By Jason Palmer
Science and technology reporter, BBC News
The technique hinges on an ordered spreading of the colours in laser light
The fastest imaging system ever devised has been demonstrated by researchers reporting in the journal Nature.
Their camera's "shutter speed" is just a half a billionth of a second, and it can capture over six million images in a second continuously.
Its "flashbulb" is a fast laser pulse dispersed in space and then stretched in time and detected electronically.
The approach will be instrumental in imaging fast-moving or random events, such as communication between neurons.
What is more, the camera works with just one detector, rather than the millions in a typical digital camera.
Dubbed Serial Time-Encoded Amplified imaging, or Steam, the technique depends on carefully manipulating so-called "supercontinuum" laser pulses.
These pulses, less than a millionth of a millionth of a second long, contain an enormously broad range of colours.
Two optical elements spread the pinprick laser pulses into an ordered two-dimensional array of colours.
It is this "2-D rainbow" that illuminates a sample. Part of the rainbow is reflected by the sample - depending on light and dark areas of the illuminated spot - and the reflections travel back along their initial path.
Because the spreading of the pulse's various colours is so regular and ordered, the range of colours reflected contains detailed spatial information about the sample.
"Bright spots reflect their assigned wavelength but dark ones don't," explained Bahram Jalali, the University of California, Los Angeles professor who led the research.
"When the 2-D rainbow reflects from the object, the image is copied onto the colour spectrum of the pulse."
The pulse then passes back through the dispersive optics and again becomes a pinprick of light, with the image tucked away within as a series of distributed colours.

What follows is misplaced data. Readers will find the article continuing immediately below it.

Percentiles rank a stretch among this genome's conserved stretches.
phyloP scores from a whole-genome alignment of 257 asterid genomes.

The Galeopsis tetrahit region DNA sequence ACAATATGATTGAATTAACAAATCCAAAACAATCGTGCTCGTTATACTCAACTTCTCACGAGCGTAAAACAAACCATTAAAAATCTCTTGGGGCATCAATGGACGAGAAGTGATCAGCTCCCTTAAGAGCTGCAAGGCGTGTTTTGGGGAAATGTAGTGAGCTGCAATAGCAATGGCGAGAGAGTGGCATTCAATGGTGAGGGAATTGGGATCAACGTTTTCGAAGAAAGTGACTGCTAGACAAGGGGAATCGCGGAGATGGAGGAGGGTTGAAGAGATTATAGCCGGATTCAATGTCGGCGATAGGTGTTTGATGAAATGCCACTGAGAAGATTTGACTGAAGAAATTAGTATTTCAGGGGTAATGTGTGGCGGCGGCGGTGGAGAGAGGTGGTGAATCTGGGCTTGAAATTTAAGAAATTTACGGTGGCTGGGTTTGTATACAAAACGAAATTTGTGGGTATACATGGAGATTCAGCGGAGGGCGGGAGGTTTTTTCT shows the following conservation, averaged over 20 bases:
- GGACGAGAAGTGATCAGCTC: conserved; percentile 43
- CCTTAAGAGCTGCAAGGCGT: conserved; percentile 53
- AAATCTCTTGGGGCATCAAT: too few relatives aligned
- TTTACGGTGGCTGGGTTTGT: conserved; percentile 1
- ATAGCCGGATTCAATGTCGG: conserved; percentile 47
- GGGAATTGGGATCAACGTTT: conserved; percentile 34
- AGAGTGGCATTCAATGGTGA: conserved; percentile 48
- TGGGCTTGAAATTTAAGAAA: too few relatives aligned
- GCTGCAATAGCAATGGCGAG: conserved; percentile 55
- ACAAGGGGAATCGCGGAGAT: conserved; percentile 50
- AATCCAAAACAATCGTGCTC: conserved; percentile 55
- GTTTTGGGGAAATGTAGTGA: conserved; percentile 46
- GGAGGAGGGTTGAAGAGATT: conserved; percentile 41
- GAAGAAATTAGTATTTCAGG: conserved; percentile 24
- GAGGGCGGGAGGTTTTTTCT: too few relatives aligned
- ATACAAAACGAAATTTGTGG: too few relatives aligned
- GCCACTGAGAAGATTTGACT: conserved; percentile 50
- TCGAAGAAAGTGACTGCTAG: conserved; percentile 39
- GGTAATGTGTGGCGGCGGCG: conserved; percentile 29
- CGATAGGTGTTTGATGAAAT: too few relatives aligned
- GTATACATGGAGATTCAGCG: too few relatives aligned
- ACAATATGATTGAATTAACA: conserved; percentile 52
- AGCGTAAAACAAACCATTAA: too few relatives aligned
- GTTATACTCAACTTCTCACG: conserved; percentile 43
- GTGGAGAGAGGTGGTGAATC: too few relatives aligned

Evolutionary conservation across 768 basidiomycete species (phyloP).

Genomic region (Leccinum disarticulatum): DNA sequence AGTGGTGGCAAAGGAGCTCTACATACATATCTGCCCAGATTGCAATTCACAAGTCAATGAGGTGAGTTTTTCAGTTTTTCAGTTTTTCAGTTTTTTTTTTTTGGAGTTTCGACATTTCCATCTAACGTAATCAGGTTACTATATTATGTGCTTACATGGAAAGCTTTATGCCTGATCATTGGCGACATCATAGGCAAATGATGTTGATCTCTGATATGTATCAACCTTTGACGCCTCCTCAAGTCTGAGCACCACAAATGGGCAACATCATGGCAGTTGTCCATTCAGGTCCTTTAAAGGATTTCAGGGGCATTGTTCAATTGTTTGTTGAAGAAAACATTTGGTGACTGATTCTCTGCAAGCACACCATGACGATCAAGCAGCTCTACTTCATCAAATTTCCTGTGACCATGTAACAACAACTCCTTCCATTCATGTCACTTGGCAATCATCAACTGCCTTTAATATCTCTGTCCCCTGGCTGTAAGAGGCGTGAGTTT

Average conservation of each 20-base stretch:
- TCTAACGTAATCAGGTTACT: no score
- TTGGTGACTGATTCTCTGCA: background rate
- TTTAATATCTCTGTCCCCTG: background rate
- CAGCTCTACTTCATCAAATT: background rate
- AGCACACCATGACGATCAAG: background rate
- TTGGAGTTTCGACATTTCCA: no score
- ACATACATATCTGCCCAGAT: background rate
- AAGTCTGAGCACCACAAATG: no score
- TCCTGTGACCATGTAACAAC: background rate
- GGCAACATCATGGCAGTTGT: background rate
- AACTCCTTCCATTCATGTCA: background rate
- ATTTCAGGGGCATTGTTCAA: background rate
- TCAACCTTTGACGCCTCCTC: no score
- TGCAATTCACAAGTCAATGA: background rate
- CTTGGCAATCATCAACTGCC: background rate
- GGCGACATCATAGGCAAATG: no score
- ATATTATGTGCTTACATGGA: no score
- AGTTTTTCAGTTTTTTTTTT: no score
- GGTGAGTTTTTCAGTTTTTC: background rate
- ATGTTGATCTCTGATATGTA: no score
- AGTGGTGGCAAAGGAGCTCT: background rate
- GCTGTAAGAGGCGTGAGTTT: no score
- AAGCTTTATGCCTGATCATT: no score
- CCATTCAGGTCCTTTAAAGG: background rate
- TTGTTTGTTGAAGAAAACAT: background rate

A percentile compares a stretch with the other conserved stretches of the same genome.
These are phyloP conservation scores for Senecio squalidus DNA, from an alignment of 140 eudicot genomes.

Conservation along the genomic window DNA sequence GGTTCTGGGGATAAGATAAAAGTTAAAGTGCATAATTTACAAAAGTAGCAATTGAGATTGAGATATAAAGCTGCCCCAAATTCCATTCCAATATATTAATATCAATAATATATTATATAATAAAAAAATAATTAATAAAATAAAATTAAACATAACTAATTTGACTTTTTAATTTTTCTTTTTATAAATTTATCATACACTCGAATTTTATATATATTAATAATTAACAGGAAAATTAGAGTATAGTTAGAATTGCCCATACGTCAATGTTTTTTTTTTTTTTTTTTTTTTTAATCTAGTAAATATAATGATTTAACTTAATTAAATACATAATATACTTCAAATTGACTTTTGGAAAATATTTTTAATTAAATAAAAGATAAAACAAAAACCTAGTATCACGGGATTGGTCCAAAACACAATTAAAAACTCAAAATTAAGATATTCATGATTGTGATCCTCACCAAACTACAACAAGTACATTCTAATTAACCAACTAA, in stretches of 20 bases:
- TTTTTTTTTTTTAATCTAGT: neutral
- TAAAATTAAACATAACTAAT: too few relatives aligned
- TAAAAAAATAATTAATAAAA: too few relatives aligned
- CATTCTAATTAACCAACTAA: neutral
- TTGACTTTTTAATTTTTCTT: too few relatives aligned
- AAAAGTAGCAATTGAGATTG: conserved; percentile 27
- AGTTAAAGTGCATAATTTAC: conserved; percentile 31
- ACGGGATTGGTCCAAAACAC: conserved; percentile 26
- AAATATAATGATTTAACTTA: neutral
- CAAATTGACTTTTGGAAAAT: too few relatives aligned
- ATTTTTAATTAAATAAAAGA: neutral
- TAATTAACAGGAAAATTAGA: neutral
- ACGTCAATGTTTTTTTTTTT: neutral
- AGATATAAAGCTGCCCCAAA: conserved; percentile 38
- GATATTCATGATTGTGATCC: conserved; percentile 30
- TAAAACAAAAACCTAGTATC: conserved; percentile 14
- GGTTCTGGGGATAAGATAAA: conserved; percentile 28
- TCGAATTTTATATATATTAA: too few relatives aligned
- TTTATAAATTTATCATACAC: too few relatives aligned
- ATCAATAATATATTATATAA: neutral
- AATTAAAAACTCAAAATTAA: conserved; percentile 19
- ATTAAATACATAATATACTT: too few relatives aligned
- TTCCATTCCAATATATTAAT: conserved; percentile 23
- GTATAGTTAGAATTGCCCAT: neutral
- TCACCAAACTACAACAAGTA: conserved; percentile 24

However, that colour spectrum is mixed up in an exceptionally short pulse of light that would be impossible to unpick in traditional electronics.
The team then routes the pulse into a so-called dispersive fibre - a fibre-optic cable that has a different speed limit for different colours of light.
As a result, the red part of the spectrum races ahead of the blue part as the pulse travels along the fibre.
Eventually, the red part and blue part separate in the fibre, arriving at very different times at the fibre's end.
All that remains is to detect the light as it pops out of the fibre with a standard photodiode and digitise it, assigning the parts of the pulse that arrive at different times to different points in two-dimensional space.
The result of all this optical trickery: an image that represents a snapshot just 440 trillionths of a second long.
The researchers used a laser that fired more than six million pulses in a second, resulting in as many images. However, they say that the system can be improved to acquire more than 10 million images per second - more than 200,000 times faster than a standard video camera.
Instead of the millions of detectors in a digital camera, Steam uses just one
Another imaging system known as a streak camera can capture images with an even shorter shutter speed, but they can only capture a fixed number of images and must be triggered to do so for a given event.
The Steam camera, by contrast, can capture images continuously, making it ideal for random events that cannot be triggered.
Some applications that may benefit from the approach include observing the communication between cells, or the activity of neurons.
But the perfect example of an application for the Steam camera's specifications is analysing flowing blood samples in an approach known as flow cytometry.
The imaging of individual cells in a fast-flowing volume of blood is impossible for current cameras, a small random sample is taken and those few cells are imaged manually with a microscope.
"But, what if you needed to detect the presence of very rare cells that, although few in number, signify early stages of a disease?," asks Keisuke Goda, lead author of the study.
Dr Goda cites circulating tumour cells as a perfect example of such a target. Precursors to metastasis, they may exist as only a few among a billion healthy cells.
"The chance that one of these cells will happen to be on the small sample of blood viewed under a microscope is virtually negligible."
But with the Steam camera, fast-flowing cells can be individually imaged.
The team is working to extend the technique to 3-D imaging with the same time resolution, and to increase the effective number of "pixels" in a given image to 100,000.
"Our next step is to improve the spatial resolution so we can take crystal clear pictures of the inner structure of cells," Professor Jalali told BBC News.
"We are not there yet, but if we are able to accomplish this, then there is no shortage of applications in biology."